February Garden Blog
February has arrived after what has been an incredibly dry January having had just over 13mm of rain here at Grimsthorpe. This is not unusual but when compared to the 121mm of last January it nods towards the uncertain climate we live in. Throughout the ages, weather has been a high topic of conversation, particularly for us as gardeners. In Anglo-Saxon times February was known as Solmonath which is worryingly translated as “mud month”, so there is always a little trepidation as to what weather February may bring. The gardens team have been taking advantage of the dry weather in the gardens though with lots of planting, pruning, and mulching taking place.
February brings lengthening days and spring bulbs with snowdrops, cyclamen and winter aconites providing much needed colour after the winter months. This colour brings anticipation of the season to come, and it is the time that winter plans and aspirations can begin to be implemented. If, like us, you enjoy leaving plants for winter structure and frosted seed heads, it will soon be time to begin tidying to make way for new growth. Try to leave this for as long as possible, for as well as providing winter interest, last years growth can be full of overwintering beneficial insects so let them rest for as long as you can tolerate and compost the material rather than archaically burning.
Snowdrops (Image Copyright Jim Handley)
Steaming compost (Image Copyright Jim Handley)
Once snowdrops have finished flowering it is a good time to split and replant to increase their coverage. If you are introducing them to your garden, now is the time to order plants “in the green” as they will have greater success in establishing. Both snowdrops and aconites like a moist, but not waterlogged soil in a position where they can naturalise undisturbed, and it is also nice to plant some within sight of the house so that they can be enjoyed even on the coldest of days.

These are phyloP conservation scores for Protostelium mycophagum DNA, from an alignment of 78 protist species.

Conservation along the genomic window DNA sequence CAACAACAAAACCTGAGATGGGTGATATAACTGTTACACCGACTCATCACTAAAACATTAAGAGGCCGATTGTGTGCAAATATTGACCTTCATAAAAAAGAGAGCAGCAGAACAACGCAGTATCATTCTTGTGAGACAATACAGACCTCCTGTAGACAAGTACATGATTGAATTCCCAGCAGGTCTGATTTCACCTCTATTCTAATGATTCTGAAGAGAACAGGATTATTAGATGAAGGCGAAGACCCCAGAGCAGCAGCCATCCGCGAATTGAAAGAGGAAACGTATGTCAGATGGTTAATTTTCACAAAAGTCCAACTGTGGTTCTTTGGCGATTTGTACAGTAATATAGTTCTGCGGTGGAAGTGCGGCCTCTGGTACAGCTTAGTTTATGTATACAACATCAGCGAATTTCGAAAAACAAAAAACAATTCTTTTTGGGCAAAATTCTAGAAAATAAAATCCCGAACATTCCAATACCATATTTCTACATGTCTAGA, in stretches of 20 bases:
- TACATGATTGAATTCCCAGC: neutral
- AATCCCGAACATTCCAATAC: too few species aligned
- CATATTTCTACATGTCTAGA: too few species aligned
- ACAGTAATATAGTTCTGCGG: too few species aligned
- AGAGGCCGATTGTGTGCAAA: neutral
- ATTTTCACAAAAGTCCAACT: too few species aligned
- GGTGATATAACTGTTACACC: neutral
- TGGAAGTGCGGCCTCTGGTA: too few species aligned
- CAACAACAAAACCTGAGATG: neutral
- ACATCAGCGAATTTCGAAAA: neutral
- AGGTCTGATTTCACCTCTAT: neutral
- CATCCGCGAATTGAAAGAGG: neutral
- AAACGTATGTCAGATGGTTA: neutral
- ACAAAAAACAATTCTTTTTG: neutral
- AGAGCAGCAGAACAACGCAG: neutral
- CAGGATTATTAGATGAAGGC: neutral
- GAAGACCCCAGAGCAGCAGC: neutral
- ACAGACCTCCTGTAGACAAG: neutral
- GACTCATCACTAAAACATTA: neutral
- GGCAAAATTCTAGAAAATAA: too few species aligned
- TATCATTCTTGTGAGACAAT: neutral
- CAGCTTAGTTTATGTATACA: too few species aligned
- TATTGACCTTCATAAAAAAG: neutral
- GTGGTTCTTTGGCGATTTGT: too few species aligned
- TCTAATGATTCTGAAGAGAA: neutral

If you haven’t done so already, February is a good time to sow Tomatoes and Chillies as they require a long season to produce a generous crop and some successional sowings of Rocket now can bring a touch of the Mediterranean to your plate. Towards the end of the month if you have a protected space and are keen to get going, you can sow a variety of vegetables including Onions, Leeks, Beetroot, and Cabbage ready to be planted out later, and February is also the time to begin chitting Potatoes.
Bountiful crop of Tomatoes (Image Copyright Jim Handley)
Freshly pulled homegrown carrots (Image Copyright Jim Handley)
The benefits of growing your own food are well documented and if you haven’t partaken before in growing your own then I encourage you to do it this year. You do not need a large space; a small corner of the lawn, a raised bed or some pots and containers can produce surprising quantities and I promise you, the joy of pulling your first homegrown carrot or podding your own peas will set you for life!
Whatever your plans for the garden this month, make sure to enjoy them and take a moment to get outside to see the emerging bulbs, swelling buds and lengthening catkins that are appearing all around us, even if Solmonath does come true to form!
Head of Gardens & Landscape.